Firms celebrate Queen’s Awards

Apr 23, 2012

 

Rapid expansion into markets across the world has earned Milton Keynes-based Beardow Adams, a leading manufacturer of hot melt adhesives, its fifth Queen’s Award for International Trade.
 
GPS technology specialist Racelogic, with exports from its Buckingham factory totaling 80 per cet of its turnover, has received Queen’s Awards for International Trade and Innovation for its development of LabSat, a device to enable satellite navigation systems to be tested without leaving the laboratory.
 
Key control system manufacturer Traka has won a Queen’s Award for Innovation. It has developed intelligent lockers, designed for managing sensitive assets.
 
Beardow Adams, which supplies the glue that attachs labels to products ranging from jars and bottles to car trim and wood panels, was among the UK’s 100 fastest growing companies last year, thanks to its expansion into Australia, South Africa and Chile.
 
The firm exports 70% of its products from its factory at Bradville, earning it this year’s Queen’s Award for International Trade.
 
Sales and marketing director Nick Beardow (pictured) said: “It is a great boost for our 85 staff and something they richly deserve. To win our fifth Queen’s Award shows that we, all of us, must be doing something right.
 
“Everyone here is really proud of the way that the things we make in Milton Keynes are sold all round the world. It proves that Britain really can compete. We are delighted to be a part of the export drive and greatly honoured by this award.”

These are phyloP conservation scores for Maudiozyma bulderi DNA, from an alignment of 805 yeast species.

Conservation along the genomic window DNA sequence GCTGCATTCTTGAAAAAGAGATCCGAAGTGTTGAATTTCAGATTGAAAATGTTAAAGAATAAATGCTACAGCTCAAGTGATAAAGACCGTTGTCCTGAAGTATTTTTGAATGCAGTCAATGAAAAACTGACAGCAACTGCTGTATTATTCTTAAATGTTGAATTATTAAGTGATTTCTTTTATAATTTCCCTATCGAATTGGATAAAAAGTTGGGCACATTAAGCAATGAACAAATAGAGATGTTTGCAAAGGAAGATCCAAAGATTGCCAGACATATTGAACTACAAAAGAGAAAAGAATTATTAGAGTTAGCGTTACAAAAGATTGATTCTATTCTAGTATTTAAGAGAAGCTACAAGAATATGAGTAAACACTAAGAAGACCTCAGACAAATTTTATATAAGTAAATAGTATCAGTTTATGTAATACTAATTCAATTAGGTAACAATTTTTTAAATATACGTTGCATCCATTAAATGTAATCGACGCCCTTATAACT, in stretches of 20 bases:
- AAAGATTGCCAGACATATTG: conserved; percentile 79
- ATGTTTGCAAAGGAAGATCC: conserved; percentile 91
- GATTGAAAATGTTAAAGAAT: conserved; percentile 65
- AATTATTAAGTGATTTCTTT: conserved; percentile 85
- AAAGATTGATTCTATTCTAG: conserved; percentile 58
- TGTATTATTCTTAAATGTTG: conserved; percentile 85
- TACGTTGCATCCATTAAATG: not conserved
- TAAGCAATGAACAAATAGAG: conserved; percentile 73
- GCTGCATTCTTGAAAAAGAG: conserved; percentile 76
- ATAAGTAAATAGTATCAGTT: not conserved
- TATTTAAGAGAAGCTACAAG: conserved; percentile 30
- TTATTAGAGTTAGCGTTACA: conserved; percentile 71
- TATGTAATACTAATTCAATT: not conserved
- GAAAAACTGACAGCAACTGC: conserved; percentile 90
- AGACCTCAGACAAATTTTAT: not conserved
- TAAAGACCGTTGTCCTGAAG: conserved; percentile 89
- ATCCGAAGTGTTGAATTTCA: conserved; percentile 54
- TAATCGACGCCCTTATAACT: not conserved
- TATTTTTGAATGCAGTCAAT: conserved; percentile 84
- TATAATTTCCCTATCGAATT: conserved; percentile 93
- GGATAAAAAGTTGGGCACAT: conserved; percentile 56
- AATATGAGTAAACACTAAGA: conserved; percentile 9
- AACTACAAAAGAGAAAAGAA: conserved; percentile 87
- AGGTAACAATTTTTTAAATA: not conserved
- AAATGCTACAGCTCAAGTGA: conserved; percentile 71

The firm supplies leading global brands including Coca Cola, Nestlé, Colgate and Unilever but has its sights set on becoming a more significant player in the Asia-Pacific markets.
 
Mr Beardow said: “We so often hear about how British manufacturing is dead and that we do not export but it is just not true. The Queen’s Award has a big impact outside this country. The Queen is still held in high esteem and that Royal recognition counts for a great deal in many places.”
 
Racelogic, founded in 1992, supplies speed, distance and acceleration measurement devices to the automotive sector. It is established in more than 85 countries and sells to almost every car manufacturer in the world, including Ferrari, Porsche, VW, Honda and Mercedes Benz.
 
A Department of Business, Innovation and Skills spokesman said: “The strength of the company is its ability to innovate in an increasingly complex sector, with recent growth coming from the provision of solutions to test the latest in advanced driver assistance systems.”
 
Racelogic manufactures its products at its Buckingham headquarters. The firm won the Innovation award for LabSat, a device to enable satellite navigation systems to be tested without leaving the laboratory.
 
The BIS spokesman said: “The innovation has taken validation of satellite navigation systems to new levels, thus increasing confidence in their performance. LabSat sales have contributed significantly to the growth of the company.”
 
Olney-based Traka plc has received a Queen’s Award for Innovation for its development of intelligent security lockers.
 
The lockers, which automatically provide registered users access to specified items, are designed for managing sensitive assets. Users are identified by scanners, including chip and pin card-readers and biometric-readers.
 
The devices are already being used in hospitals, casinos and warehouses. As well as increased security, benefits include reduced staffing and capital costs. Through the innovation, business has expanded to world-wide markets.
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